Last Updated on 17 Sep 2021 1:39 pm (UK Time)
A few short months ago not many outside of the football world had heard of Marcus Rashford. Yet the 23-year-old Manchester United forward succeeded in doing something that the government’s collective conscience had failed to do. He ensured that kids in the UK who were in real need would continue to get free school meals during their holidays. After beginning a petition on the UK Parliament website which attracted hundreds of thousands of signatures, the government did a U-turn. And the country loved him for it.
Yet deep on the bowels of the Daily Mail, a tick or a cross or a dash appeared next to his name. How dare this young upstart take on the establishment and win. A working-class black footballer embarrassing the government into submission – my goodness Aunt Ethel! Something had to be done to give this young upstart a public comeuppance.
There must have been one almighty search to get some dirt on him but to no avail. So, what happened? The Daily Mail instead resorted to doing one of the few things that it does really well – it launched a snide personal attack on the young soccer star.
The headline ran like this: “What a result! Campaigning football star Marcus Rashford has bought five luxury homes worth more than £2million.” A harmless enough headline you might think but there are two things desperately wrong with it. First it makes a connection between what Rashford earns and what he campaigns about – by implication connecting the two. Next by a little deft (or accidental) syntax they imply that the houses that he has bought recently are each worth more than £2million each when in fact the total spent on all five was around that figure.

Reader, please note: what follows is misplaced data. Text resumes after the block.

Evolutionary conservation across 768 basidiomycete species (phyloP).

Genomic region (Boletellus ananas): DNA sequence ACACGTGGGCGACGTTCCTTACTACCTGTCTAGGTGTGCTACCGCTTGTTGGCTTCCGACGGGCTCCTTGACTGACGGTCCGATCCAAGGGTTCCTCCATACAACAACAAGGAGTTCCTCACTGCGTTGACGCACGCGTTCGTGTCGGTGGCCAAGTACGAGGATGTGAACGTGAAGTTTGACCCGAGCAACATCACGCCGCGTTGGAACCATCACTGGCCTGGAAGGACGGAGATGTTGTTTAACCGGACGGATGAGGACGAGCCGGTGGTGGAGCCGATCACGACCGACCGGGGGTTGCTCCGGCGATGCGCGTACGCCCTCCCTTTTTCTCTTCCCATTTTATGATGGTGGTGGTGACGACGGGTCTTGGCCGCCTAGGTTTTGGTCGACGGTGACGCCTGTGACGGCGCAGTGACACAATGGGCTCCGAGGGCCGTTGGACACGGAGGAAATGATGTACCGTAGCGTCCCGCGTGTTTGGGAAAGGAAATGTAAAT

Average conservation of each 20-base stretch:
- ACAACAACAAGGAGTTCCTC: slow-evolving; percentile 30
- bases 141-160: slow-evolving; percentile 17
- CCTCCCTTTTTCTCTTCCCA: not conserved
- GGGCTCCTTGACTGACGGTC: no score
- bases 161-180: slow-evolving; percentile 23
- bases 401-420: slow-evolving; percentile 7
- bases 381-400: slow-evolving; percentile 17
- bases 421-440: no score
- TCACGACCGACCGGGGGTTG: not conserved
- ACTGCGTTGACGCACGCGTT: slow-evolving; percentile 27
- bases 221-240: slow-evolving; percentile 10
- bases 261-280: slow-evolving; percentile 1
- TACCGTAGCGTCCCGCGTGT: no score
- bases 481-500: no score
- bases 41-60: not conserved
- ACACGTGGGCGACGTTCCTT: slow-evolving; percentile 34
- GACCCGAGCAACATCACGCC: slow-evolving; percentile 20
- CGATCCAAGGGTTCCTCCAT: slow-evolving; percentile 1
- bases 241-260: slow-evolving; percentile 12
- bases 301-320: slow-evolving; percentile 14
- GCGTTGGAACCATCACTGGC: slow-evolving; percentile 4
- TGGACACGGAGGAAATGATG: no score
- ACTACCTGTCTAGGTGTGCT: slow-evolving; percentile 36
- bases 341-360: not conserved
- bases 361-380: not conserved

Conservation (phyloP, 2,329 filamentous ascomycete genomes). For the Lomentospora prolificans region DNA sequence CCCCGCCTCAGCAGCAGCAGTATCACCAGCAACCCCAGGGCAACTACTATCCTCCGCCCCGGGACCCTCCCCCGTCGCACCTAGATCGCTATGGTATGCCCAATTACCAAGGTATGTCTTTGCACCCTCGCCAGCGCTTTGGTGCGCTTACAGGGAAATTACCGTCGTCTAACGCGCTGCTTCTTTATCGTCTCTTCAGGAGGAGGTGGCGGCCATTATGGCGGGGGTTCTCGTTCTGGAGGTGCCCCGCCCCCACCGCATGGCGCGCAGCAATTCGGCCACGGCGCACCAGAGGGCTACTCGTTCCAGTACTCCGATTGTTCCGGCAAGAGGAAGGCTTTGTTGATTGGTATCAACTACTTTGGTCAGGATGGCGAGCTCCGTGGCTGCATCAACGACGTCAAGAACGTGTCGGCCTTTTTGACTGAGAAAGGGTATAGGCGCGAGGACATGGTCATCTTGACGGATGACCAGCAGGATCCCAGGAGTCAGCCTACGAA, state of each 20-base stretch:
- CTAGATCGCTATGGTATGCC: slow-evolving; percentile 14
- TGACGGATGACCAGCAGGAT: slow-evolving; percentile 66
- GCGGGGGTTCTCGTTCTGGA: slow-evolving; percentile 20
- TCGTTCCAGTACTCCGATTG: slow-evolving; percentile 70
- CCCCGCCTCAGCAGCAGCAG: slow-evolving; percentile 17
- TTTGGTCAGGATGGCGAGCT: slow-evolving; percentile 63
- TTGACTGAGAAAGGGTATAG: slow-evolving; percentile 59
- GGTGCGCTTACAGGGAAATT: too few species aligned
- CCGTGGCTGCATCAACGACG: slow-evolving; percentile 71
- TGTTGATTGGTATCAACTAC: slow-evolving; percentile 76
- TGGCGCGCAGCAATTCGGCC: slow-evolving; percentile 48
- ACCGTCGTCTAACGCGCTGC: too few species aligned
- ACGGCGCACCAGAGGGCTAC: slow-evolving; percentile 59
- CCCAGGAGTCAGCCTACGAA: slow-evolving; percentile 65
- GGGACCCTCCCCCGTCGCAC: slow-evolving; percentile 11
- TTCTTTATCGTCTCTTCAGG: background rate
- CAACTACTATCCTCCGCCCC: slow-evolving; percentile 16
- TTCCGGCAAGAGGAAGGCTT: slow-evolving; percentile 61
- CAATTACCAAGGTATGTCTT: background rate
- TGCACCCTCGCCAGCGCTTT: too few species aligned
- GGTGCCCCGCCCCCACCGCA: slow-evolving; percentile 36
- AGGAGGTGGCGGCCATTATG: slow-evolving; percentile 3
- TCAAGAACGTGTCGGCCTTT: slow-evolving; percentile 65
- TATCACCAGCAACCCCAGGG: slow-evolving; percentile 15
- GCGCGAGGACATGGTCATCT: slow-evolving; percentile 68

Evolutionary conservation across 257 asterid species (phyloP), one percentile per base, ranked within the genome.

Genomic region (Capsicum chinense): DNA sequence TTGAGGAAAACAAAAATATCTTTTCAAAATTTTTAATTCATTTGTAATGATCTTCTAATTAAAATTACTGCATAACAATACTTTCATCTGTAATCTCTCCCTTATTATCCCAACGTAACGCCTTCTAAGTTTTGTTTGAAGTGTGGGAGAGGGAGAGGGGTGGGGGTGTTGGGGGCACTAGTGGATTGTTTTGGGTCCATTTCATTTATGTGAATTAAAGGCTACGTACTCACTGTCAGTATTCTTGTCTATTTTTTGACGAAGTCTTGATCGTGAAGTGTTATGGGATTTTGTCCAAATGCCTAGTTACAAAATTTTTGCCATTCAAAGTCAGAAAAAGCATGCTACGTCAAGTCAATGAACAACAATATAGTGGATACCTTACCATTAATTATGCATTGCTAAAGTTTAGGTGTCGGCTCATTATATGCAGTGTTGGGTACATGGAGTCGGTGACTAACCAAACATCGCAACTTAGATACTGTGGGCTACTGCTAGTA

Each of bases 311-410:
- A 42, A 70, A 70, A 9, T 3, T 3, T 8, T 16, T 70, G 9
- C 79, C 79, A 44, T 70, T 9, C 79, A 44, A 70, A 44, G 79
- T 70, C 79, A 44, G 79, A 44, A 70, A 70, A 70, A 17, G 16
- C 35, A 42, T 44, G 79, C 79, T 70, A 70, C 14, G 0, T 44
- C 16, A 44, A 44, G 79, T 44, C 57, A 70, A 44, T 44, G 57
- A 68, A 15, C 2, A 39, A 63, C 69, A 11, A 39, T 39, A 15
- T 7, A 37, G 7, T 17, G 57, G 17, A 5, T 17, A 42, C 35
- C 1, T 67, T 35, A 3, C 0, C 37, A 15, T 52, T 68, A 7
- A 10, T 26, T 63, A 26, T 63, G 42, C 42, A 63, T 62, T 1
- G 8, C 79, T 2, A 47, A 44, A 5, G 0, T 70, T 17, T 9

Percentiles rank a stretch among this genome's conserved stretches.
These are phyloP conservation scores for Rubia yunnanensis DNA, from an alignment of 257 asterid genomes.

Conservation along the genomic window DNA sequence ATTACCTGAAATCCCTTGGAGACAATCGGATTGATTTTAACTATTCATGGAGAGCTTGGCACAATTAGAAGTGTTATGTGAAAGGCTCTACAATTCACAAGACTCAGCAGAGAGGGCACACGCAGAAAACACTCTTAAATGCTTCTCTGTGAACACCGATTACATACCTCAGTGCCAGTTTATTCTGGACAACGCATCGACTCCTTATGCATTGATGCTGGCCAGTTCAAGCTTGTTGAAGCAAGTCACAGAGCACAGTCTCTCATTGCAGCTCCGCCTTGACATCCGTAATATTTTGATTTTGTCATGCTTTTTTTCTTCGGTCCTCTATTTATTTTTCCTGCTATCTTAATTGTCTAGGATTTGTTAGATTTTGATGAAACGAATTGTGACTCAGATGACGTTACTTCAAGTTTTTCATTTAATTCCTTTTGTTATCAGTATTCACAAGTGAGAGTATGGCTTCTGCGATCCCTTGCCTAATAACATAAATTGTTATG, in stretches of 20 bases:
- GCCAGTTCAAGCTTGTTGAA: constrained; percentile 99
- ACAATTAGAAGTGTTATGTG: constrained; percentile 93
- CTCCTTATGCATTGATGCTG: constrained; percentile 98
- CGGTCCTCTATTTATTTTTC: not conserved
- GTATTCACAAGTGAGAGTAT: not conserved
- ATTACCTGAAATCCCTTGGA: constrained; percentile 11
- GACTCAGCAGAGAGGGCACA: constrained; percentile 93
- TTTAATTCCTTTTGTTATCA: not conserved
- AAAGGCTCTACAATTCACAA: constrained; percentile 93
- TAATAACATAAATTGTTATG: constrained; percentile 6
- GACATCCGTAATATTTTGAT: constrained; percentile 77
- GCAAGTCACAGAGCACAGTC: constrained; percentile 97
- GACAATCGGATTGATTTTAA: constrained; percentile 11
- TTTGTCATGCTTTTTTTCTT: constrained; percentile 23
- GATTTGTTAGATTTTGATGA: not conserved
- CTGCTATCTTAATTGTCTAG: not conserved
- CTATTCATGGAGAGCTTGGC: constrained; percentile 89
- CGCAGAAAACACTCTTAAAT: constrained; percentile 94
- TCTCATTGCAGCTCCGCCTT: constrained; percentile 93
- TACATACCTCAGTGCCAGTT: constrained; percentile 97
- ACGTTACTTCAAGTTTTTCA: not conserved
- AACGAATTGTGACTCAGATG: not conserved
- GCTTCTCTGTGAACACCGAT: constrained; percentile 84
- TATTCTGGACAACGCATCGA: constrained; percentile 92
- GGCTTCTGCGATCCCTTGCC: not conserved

As for the use of the adjective “luxury” – I’m not sure what kind of squalor your average Daily Fail journalist lives in, but they have a keen sense of hyperbole for company. The places that Rashford has bought cannot, on the whole, be described as much more than comfortable. The word luxury is a stretch but then elasticating and distorting the truth is something of a well-practiced skill in some quarters.
What is even more extraordinary is that the Mail is well-known for giving its readers financial advice, including about the buying and selling of property as an investment for both self and family. It seems a tad hypocritical, to say the least, to spitefully have a go at someone who is only doing just that. However, the tick or cross or dash next to the name meant that Rashford had to be put in his place. Perhaps he just didn’t fit with the idea some at the Mail have when they think of property owners.
Knowing how much Marcus Rashford spends may be “in the public interest” (although frankly I fail to see how or even why) but the insinuations that went with this feature article were unnecessary to say the very least. This young man is a national treasure at the age of 23. Somehow, again, the Daily Mail has failed to grasp the zeitgeist. I know, a leopard doesn’t change its spots however old it gets. This is the same paper after all that, in 1934, brought us the headline “Hurrah for the Blackshirts” with an accompanying article that celebrated the British Union of Fascists (BUF) and its leader. You would have thought it might have learned something in the intervening years. Nah.
Rashford’s response was gentlemanly to say the least. He replied: “Ok, so let’s address this. I’m 23. I came from little. I need to protect not just my future but my family’s too. To do that I made a decision at the beg of 2020 to start investing more in property. Please don’t run stories like this alongside refs to ‘campaigning’.”
So, back off, Daily Mail. This man has championed disadvantaged children in the middle of a pandemic. The Pope could saint him and I wouldn’t object, frankly. If you think that good deeds somehow need punishment, then you are living on a different planet to the rest of the population.
At least this headline, desperate in its attempt to dim Rashford’s light, has given the Twitterati the opportunity to have a good old British snipe right back at them. Let’s end by taking a look at just a few of them.